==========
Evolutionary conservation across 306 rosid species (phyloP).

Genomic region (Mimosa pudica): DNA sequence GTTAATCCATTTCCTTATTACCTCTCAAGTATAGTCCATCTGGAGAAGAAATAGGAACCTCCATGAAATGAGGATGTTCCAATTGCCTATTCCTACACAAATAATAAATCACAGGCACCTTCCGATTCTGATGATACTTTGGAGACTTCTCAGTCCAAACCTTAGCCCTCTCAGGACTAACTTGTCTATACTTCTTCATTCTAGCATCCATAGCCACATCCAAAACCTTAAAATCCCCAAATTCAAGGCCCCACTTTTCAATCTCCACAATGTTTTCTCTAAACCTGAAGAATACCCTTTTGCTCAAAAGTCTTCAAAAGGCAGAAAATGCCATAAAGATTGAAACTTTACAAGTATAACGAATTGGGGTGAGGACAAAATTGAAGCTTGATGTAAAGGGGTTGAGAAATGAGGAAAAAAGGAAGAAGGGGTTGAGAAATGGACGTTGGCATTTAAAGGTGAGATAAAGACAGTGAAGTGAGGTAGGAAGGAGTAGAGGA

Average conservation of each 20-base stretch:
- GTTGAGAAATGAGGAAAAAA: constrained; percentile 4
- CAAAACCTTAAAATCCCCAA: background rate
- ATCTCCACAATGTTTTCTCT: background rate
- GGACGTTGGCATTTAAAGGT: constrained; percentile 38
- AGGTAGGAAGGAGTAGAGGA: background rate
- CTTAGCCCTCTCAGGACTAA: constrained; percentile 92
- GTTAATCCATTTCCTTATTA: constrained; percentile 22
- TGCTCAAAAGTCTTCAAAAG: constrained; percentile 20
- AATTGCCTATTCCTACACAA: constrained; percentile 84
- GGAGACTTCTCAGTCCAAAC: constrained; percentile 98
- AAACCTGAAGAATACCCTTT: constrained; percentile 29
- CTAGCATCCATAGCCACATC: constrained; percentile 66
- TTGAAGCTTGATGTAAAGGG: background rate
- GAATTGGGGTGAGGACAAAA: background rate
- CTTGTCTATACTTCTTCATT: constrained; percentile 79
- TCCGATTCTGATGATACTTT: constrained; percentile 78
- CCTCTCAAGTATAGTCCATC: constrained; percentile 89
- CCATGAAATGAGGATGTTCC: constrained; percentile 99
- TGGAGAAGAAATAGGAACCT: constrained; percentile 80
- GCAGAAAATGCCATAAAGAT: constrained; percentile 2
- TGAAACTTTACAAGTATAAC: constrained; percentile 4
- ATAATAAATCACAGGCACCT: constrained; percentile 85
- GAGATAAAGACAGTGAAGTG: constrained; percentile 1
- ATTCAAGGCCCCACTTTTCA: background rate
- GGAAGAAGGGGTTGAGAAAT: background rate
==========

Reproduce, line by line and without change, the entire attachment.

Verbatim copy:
Evolutionary conservation across 306 rosid species (phyloP).

Genomic region (Mimosa pudica): DNA sequence GTTAATCCATTTCCTTATTACCTCTCAAGTATAGTCCATCTGGAGAAGAAATAGGAACCTCCATGAAATGAGGATGTTCCAATTGCCTATTCCTACACAAATAATAAATCACAGGCACCTTCCGATTCTGATGATACTTTGGAGACTTCTCAGTCCAAACCTTAGCCCTCTCAGGACTAACTTGTCTATACTTCTTCATTCTAGCATCCATAGCCACATCCAAAACCTTAAAATCCCCAAATTCAAGGCCCCACTTTTCAATCTCCACAATGTTTTCTCTAAACCTGAAGAATACCCTTTTGCTCAAAAGTCTTCAAAAGGCAGAAAATGCCATAAAGATTGAAACTTTACAAGTATAACGAATTGGGGTGAGGACAAAATTGAAGCTTGATGTAAAGGGGTTGAGAAATGAGGAAAAAAGGAAGAAGGGGTTGAGAAATGGACGTTGGCATTTAAAGGTGAGATAAAGACAGTGAAGTGAGGTAGGAAGGAGTAGAGGA

Average conservation of each 20-base stretch:
- GTTGAGAAATGAGGAAAAAA: constrained; percentile 4
- CAAAACCTTAAAATCCCCAA: background rate
- ATCTCCACAATGTTTTCTCT: background rate
- GGACGTTGGCATTTAAAGGT: constrained; percentile 38
- AGGTAGGAAGGAGTAGAGGA: background rate
- CTTAGCCCTCTCAGGACTAA: constrained; percentile 92
- GTTAATCCATTTCCTTATTA: constrained; percentile 22
- TGCTCAAAAGTCTTCAAAAG: constrained; percentile 20
- AATTGCCTATTCCTACACAA: constrained; percentile 84
- GGAGACTTCTCAGTCCAAAC: constrained; percentile 98
- AAACCTGAAGAATACCCTTT: constrained; percentile 29
- CTAGCATCCATAGCCACATC: constrained; percentile 66
- TTGAAGCTTGATGTAAAGGG: background rate
- GAATTGGGGTGAGGACAAAA: background rate
- CTTGTCTATACTTCTTCATT: constrained; percentile 79
- TCCGATTCTGATGATACTTT: constrained; percentile 78
- CCTCTCAAGTATAGTCCATC: constrained; percentile 89
- CCATGAAATGAGGATGTTCC: constrained; percentile 99
- TGGAGAAGAAATAGGAACCT: constrained; percentile 80
- GCAGAAAATGCCATAAAGAT: constrained; percentile 2
- TGAAACTTTACAAGTATAAC: constrained; percentile 4
- ATAATAAATCACAGGCACCT: constrained; percentile 85
- GAGATAAAGACAGTGAAGTG: constrained; percentile 1
- ATTCAAGGCCCCACTTTTCA: background rate
- GGAAGAAGGGGTTGAGAAAT: background rate